Public procurement—the purchase of goods, works
and services by governments—is treated too often
by policy-makers and development aid practitioners as
an administrative “plumbing and wiring” issue, best left
to procurement technicians and contract attorneys.
Like the car engine for the typical driver, procurement
is recognized as important for the functioning of the
overall system, but not necessary to understand on its
own. Follow the instructions (comply with the rules),
and all will go well. What is at stake, however, is a powerful
instrument in the toolbox of good governance
proponents. To look at procurement as simply an issue
of compliance is to view its development impact
through too limited a lens. Procurement, representing
on average 13 percent of GDP and a third of government
expenditures in OECD countries, helps determine
the quality of government expenditures as well as the
fiduciary credibility of public sector management. It is a
key variable in determining development outcomes. To
be effective, it requires the active engagement of the
full range of development stakeholders.
The timing of this discussion at a conference on
governance is important, as international financial
institutions (IFIs), particularly the World Bank and the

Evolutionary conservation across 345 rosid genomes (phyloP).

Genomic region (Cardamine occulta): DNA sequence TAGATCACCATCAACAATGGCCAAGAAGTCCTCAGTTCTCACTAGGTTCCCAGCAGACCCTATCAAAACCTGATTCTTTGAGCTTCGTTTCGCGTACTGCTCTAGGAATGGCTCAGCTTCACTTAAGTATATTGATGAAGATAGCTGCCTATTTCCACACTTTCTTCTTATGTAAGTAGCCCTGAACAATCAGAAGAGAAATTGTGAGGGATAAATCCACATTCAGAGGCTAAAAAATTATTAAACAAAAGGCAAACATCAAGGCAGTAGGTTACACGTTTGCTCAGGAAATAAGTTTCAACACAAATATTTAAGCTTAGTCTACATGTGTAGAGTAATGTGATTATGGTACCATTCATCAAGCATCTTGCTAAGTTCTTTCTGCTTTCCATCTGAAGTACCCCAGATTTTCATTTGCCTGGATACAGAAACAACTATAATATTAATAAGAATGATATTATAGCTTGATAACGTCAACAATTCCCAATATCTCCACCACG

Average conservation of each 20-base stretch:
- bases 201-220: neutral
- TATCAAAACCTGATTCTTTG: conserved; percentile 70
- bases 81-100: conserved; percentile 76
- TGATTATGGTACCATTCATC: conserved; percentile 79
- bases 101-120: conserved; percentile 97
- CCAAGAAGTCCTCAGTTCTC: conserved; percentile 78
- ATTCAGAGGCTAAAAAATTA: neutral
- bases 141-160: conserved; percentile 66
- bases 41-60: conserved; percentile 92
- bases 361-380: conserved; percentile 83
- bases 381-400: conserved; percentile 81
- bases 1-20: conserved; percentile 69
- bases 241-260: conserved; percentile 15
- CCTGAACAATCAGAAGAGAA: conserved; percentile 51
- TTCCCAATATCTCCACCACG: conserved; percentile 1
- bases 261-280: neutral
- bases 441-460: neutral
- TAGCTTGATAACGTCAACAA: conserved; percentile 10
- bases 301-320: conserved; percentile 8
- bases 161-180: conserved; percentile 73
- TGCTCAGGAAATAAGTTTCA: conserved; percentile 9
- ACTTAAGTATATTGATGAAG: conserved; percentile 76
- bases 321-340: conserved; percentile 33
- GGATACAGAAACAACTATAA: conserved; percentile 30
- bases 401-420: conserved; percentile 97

African Development Bank (AfDB), are in the process
of reviewing and overhauling procurement policies
and guidelines for the projects they finance—the
first such overhaul in decades. Both the World Bank
and the AfDB have developed framework papers to
guide their reforms and are consulting extensively
with stakeholders all over the world. Between June
and December of 2014, the proposed reforms will be
detailed and discussed. These efforts coincide with
the evolution of development finance as well as worldwide
procurement reforms (EU guidelines, the WTO
Government Procurement Agreement, and the United
Nations Commission on International Trade Law).
The purpose of this paper is to ensure the engagement
of the broadest range of stakeholders, especially
policymakers and aid practitioners, to raise key issues
with implications for public sector governance, and to
lay out a framework for addressing contentious and
seemingly irreconcilable differences among the various
actors. The paper is based on a range of sources,
including the substantial reviews and analyses conducted
in recent years by the IFIs. The sections are
set forth according to the following five questions:
- Where does procurement fit in the global governance agenda?
- Why isn’t anyone looking at procurement in terms of development outcomes?
- Is it really only about the bid and award stage of the procurement cycle?
- Should I follow the rules or apply my best judgment?
- Where do I fit in as a stakeholder?